Now because I know you want one of these books – Roost books is kindly giving FIVE readers a chance to win one – Yay! Thank you Roost.
So please leave a comment here – telling us one toy you have made with/for your kids. You have 48 hours to enter, winners will be drawn at random and notified by email. Thanks – and good luck! Comments are now closed the winners are #63 Abbington, #50 Bethany, #156 Mountain girl, #103 Nichole, #33 michelle: and you have been contacted via email. Thanks so much for entering.


For more kids craft, creative ideas and activities go to the Action Pack website
Lisa Ramsey Whitesell enjoys being a stay at home mom of 2 girls. Vegetarian cooking, sewing, gardening, and living the “natural way” is her bliss. She shares her lifestyle at her blog and runs an Etsy business where she makes plush and pillows.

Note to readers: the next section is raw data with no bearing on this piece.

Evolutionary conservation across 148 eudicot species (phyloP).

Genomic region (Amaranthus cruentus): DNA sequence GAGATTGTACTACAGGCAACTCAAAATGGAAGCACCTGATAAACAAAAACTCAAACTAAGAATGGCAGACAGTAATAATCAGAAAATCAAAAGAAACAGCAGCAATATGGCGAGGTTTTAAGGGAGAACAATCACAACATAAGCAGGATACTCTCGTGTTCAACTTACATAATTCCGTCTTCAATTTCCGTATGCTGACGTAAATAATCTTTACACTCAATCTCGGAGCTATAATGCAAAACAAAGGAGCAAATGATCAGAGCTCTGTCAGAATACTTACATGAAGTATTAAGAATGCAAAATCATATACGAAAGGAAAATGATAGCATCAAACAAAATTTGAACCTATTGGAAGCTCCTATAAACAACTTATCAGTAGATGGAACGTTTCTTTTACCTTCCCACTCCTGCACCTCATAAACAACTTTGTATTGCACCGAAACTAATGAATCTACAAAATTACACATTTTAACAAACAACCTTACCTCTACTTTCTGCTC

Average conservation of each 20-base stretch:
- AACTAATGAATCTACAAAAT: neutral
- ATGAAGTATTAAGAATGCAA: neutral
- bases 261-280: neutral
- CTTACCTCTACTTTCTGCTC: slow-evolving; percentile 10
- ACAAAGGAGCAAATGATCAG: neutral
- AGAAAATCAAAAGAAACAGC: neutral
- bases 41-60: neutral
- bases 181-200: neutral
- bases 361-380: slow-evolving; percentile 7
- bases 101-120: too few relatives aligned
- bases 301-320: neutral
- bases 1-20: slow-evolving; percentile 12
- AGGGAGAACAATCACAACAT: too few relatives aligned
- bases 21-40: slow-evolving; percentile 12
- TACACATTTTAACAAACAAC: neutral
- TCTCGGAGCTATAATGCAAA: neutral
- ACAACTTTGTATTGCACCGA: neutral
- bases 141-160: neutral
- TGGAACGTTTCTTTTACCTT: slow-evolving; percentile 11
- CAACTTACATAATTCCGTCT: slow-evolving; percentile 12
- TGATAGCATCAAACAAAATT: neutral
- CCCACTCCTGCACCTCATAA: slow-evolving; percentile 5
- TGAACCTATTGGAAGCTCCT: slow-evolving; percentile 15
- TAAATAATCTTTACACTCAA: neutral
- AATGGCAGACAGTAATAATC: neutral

• 1. Cut out pieces from pattern.
  • 2. Whip stitch the body pieces together.
  • 3. Leave a space open to stuff the ladybug; stuff, then whipstitch closed.
  • 4. Stitch the spots onto the red wings.
  • 5. Whipstitch the wings to the ladybug.
  • 6. Stitch on the antennae.
  • 7. Sew black pupils onto the eyes by using a running stitch. Add a little white “x” for a little sparkle in the eye. You can add a wink to one of the eyes by using a backstitch.
  • 8. Stitch eyes onto the ladybug.